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January 14, 1921 - Image 1

Resource type:
Text
Publication:
The Michigan Daily, 1921-01-14

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THE WEATHER
SNOW AND COLDER
TODAY

r £ f r m a n

ialip

ASSOCIATED
PRESS

DAY AND NIGHT WIRE
SERVICE

VOL. XXXI. No. 74. ANN ARBOR, MICHIGAN, FRIDAY, JANUARY 14, 1921. PRICE FIVE CENTS

f

S. CIA. FUND SHOWS
$33NEXT TO LAST DAY
SEVERAL FRATERNiTIES STILL
EXPECTED TO REPORT
CONTRIBUTIONS
R. CAPISTRANO, GRAD.,
SOLICITS SUM OF $146.50

Filipino-Michigan Club Sets
Mark for Other Campus
Organizations

High

With but one day of the Student
Christian association drive for $5,000j
remaining the total reached last night
was $3,323. Although a supreme ef-
fort on the part of the committeemen
is necessary to put the drive over of-
ficials believe it will reach the mark
set as many committeem n have not.
reported and several contributions
from different organizations are to
come in tomorrow.
Mark B. Covell, '21, .assistant man-
ager of the drive said late last night
that several reports from fraternities
which had made their contributions
had not been turned in at that time
and more were sure to come in dur-
ing the last day.
Capistrano High Man
High man in Thursday's campaign
was Ramon Capistrano, grad., with
a total of $146.50. Much of Capis-
trano's work has been among for-
eign students, who are :reported as
giving almost unanimously and in
large contributions. One club, the
Pilipino-Michigan club with contri-
butions from only half of its member-
ship of 22 received, has already given
a total of $60 and other organizations
of different countries are expected to
contribute in a body today.
Kincaid Second
Second high mran yesterday was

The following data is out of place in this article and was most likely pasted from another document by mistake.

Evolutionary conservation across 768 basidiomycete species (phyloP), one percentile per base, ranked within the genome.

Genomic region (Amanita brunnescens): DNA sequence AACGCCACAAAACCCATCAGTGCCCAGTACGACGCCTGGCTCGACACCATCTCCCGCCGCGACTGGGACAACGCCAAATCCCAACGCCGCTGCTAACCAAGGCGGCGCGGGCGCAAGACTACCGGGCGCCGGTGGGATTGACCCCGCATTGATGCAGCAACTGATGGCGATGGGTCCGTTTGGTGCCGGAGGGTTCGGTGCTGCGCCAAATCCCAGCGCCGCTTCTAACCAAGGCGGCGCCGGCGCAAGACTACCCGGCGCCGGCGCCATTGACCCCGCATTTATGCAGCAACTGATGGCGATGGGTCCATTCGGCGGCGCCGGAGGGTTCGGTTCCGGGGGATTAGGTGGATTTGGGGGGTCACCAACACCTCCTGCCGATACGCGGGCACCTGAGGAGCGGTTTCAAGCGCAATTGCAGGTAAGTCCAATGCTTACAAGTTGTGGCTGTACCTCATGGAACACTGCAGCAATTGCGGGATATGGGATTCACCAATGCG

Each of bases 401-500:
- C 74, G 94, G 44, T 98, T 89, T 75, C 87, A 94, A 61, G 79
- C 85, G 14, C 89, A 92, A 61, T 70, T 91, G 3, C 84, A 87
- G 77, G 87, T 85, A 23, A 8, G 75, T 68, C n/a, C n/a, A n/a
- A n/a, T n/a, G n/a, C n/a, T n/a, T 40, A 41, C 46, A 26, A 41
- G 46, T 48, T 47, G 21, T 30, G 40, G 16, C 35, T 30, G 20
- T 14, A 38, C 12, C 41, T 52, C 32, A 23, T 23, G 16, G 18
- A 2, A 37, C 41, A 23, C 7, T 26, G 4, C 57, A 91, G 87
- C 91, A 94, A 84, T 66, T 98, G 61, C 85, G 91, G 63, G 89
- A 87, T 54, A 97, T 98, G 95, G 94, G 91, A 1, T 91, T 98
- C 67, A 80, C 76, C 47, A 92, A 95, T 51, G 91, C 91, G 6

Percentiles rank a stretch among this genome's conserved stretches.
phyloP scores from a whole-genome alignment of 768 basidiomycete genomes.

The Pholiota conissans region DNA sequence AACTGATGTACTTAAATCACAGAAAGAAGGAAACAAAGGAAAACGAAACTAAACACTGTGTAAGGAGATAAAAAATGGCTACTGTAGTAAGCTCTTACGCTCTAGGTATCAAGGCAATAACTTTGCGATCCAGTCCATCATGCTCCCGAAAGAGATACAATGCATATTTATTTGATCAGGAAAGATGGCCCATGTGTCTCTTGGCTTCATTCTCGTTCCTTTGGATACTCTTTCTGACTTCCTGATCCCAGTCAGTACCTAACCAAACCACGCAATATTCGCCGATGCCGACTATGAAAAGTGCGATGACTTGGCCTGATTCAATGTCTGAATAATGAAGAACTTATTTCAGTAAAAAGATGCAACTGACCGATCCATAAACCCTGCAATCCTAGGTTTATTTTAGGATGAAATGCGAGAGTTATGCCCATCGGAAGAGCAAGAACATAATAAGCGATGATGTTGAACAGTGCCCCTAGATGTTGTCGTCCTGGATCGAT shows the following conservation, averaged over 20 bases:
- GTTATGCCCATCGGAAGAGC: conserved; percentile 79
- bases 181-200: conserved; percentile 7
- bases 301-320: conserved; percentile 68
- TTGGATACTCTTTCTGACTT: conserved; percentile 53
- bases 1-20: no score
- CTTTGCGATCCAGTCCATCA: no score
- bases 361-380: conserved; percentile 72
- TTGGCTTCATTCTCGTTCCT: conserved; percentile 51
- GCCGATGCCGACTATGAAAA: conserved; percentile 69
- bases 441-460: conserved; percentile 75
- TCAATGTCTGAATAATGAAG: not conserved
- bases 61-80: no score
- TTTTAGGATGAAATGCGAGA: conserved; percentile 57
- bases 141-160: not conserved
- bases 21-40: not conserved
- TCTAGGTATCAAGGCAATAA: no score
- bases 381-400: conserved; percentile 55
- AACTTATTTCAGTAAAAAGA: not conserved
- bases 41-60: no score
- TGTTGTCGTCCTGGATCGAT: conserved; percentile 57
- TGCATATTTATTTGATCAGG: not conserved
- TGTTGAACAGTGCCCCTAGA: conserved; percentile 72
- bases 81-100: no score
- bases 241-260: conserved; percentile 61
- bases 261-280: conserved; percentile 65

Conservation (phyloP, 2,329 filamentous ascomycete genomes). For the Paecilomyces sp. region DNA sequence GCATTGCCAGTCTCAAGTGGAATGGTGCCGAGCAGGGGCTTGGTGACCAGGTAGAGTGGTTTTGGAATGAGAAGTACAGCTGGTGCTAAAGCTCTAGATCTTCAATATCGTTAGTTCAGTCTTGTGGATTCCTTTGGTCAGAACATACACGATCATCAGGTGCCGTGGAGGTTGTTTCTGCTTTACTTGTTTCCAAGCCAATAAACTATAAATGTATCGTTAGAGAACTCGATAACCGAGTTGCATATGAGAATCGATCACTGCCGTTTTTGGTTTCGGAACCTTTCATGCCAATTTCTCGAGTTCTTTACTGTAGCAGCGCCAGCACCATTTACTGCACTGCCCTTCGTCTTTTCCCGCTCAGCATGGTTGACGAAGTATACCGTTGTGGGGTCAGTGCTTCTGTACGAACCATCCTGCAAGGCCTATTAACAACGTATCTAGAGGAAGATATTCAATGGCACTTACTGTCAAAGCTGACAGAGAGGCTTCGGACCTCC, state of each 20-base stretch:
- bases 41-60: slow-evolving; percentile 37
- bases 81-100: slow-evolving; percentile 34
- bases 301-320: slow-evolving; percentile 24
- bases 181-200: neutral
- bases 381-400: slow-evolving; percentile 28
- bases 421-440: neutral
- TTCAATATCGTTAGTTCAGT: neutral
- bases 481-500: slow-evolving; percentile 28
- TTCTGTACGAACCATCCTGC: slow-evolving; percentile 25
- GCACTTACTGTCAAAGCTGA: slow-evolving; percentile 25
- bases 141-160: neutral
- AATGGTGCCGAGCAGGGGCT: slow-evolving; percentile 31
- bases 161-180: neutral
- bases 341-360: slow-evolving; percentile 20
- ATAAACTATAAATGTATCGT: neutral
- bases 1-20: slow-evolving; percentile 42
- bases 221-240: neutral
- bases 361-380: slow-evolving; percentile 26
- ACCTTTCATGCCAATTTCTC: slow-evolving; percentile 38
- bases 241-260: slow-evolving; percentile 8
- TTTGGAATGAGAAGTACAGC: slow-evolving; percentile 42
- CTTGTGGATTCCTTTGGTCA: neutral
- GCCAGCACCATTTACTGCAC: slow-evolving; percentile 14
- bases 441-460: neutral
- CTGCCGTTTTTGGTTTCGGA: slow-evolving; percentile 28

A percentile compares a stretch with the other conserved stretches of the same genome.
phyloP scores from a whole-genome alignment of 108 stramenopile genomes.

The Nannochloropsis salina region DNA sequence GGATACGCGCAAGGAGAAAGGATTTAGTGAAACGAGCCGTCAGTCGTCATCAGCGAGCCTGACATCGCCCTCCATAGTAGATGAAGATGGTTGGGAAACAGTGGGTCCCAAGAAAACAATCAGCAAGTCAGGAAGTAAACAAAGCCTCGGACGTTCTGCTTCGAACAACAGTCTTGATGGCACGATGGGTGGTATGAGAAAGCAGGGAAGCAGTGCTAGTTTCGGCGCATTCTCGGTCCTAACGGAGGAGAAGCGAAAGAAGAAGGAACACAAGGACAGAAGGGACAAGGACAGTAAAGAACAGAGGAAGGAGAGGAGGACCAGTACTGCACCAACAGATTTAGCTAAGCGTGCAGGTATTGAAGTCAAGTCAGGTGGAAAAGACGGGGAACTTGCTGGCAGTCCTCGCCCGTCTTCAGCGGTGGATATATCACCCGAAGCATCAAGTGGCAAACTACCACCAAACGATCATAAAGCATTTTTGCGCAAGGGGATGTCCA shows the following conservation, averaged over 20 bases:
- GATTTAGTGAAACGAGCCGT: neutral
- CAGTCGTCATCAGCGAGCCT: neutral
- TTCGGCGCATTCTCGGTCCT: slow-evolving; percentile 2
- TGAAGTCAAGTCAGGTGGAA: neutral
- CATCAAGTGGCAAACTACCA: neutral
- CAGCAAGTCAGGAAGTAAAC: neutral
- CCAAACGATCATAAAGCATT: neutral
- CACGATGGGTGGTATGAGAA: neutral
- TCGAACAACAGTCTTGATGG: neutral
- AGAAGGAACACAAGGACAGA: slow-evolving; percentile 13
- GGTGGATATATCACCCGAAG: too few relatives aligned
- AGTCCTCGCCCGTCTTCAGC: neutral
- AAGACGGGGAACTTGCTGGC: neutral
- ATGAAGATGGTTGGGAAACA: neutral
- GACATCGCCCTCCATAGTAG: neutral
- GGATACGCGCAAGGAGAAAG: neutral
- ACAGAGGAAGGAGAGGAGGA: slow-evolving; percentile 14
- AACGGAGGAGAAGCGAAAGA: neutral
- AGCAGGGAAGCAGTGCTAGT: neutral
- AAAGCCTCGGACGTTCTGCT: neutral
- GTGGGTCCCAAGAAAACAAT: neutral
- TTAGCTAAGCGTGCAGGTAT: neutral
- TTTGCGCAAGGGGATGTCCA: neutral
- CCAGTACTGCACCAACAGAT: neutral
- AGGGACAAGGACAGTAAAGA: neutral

Earle E. Kincaid, '22L, with $77;
third, H. A. Weitzman, '24E, with
$58; fourth, C. O. Christiansen, '22,
with $55; fifth, Phillips P. Elliot, '22,
with $53.50.
The team of Capistrano took high
honors last night with a total of
$267.50, while that of Stewart R.
Boyer, '22, was second with $233.26,
(Continued on Page Eight)
Call Issued For
Opera Tryouts
Issuing a call for try-outs for the
1921 Union opera, E. Mortimer Shu-
ter, director, yesterday announced the
hours and days which he will see men
who wish to try out for places in both
the acting cast and the chorus. Start-
ing next Monday, try-outs will be
held daily in his office, room 308 of
the Union, from 10:30 to 12 o'clock
in the forenoon and from 2:30 to 4:30
o'clock except Saturday. In special
cases try-outs will be held by ap-
pointment.
Although the acting cast will be
smaller this year than last, the chorus
will be larger. Both will be requir-
ed to do some extremely strenuous
preparatory work in acting, singing
and dancing. The cast requires spe-
cial types of men, about 110 being
needed for stage and orchestra.
The book for this year's opera has
been informally accepted, but a formal
acceptance by the committee in chage
is necessary before announcement of
the title can be made. It is said that it
will be in two acts.

PRESIDENT BURTON 900
PLAN FOR HOSPITAL AROUSES
INDIGNATION OF
PHYSICIANS
"The clinician of the future is to be
a man of experience and in his prime.
A man whose primary interest in life
is science and education,unot wealth;
one who is willing to give up the lim-
ousine habit," said President Marion
L. Burton in his address at the meet-
ing of the physicians of the state yes-
terday afternoon in the reading room
of the Union.
He declared: "The American medi-
cal mind has made more contributions
to science than that of any other
country." Discussing the problems of
NEW COMMERCE CLUB
HOLDS FIRST MEETING
ASSOCIATION ELECTS OFFICERS
FOR ENSUING
YEAR
Convening for the first time, mem-
bers of the new Commerce club met
last night in room B of the Law
building to complete an effective as-
sociation and also for election of of-
ficers for the rest of the year.
Glenn H. Marcey, '22, was chosenI
president, Syl-via Hosbein, spec., vice-
president, Donald Scott, '22, secretary,
and Arthur O. Nickols, '22, treasurer.
Although it had been planned to se-
cure Governor-elect Groesbeck as the
first speaker on the program of the
club, word has been received from him
to the effect that he would be unable
to fulfill the engagement for the orig-
inal date in the latter part of the
month. According to Marcey, Gov-
ernor Groesbeck, in a communication,
declared that he would be availablek
for any other time, and in all proba-

)ISSES STATE DOCTORS
medical education he spoke of the